You must have the land owners permission to dig up Burdock roots but if you ask any farmer, they might laugh at you but they don’t usually mind you digging up persistent weeds for them.
|Scientific Name||Arctium minus, Arctium lappa|
Very large, dark green on top, lighter and slightly downy underneath. Heart shaped towards the base becoming more spear like on the flower stem.
Purple and rather like a thistle flower until dry and brown, forming a ‘bur’. Flowers mid Summer to Autumn.
The ‘burrs’ or seeds are the annoying parts that stick strongly to your clothes or tangle your hair if you are unlucky enough to come into contact with them.
Black and usually like a very long carrot but due to the stoney soil it usually grows in, they can become forked or stunted.
Waste ground, meadow edges, gardens, roadsides, alongside footpaths, woodland edges and around the edges of nearly all the farmers fields I’ve had the privilege to forage around.
Could be mistaken for Butterbur, Petasites hybridus, but Butterbur has much rounder leaves that are downy underneath. The jury is out on the edibility of Butterbur, as like purple flowered comfrey it contains small amounts of pyrrolizidine alkaloids which can be harmful to the liver.
The roots taste a bit like a cross between sweet chestnut and parsnip.
The roots are the best part of this plant but most often require major excavation to remove them from the usually hard and stoney ground. You need to forage the roots in Autumn or Spring of the first years growth to be of any worth. The roots can be roasted like parsnip, sliced finely and stir fried or made into a puree.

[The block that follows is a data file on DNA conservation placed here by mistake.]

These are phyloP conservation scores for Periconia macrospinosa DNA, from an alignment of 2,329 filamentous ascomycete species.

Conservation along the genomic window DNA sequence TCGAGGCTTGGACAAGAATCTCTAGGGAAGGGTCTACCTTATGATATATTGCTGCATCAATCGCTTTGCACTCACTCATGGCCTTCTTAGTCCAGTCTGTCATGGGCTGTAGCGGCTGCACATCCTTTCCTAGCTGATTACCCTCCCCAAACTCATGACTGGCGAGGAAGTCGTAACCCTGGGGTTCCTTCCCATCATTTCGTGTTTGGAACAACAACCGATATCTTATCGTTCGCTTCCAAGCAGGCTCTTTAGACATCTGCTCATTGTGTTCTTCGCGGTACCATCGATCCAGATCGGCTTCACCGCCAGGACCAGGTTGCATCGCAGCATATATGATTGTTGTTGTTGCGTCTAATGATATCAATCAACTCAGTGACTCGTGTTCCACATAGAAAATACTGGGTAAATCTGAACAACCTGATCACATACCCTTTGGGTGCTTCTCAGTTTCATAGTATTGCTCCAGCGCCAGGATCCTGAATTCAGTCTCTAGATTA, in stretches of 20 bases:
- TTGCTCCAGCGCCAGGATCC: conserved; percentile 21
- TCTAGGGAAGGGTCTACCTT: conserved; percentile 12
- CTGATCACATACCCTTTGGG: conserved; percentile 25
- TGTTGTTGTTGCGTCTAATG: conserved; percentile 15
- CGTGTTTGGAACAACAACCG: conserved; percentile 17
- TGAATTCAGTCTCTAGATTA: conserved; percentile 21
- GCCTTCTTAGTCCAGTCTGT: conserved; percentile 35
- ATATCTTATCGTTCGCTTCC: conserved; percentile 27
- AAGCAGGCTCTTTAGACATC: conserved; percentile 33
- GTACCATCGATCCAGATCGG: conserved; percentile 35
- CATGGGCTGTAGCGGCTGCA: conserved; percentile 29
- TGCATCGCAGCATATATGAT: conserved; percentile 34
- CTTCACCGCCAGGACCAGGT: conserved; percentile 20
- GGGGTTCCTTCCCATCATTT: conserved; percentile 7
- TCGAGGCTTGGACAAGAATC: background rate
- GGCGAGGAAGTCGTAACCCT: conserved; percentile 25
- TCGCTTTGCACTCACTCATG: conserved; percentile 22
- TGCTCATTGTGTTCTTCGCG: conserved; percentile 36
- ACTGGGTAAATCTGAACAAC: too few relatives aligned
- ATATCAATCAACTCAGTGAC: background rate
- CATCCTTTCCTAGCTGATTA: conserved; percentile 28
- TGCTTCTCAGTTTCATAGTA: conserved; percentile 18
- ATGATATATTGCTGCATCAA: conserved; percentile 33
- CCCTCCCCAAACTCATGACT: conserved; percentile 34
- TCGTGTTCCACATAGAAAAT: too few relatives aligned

The stems of the younger plants can be eaten until about May when they become woody and bitter. The tough outside of the stem needs to be removed first revealing a thin vegetable that can be treated like asparagus or used raw in salads.
The leaves best use is to wrap and protect food when cooking in a ground or clay oven or in campfires.
Recent studies have shown that the extracted oil from the root of Burdock is rich in essential fatty acids and phytosterols.
Burdock was commonly used in cooking in the UK in times past but has long been forgotten about. In Asia Burdock is still used to this day where it is collected commercially and called Gobo.
Starting in 1948 George de Mestral, a Swiss inventor, created Velcro after walking his dog and noticing the ‘burs’ from Burdock sticking to his dog.
If you are lucky to be near some Burdock when it starts to rain the leaves are big enough to make a foraged umbrella!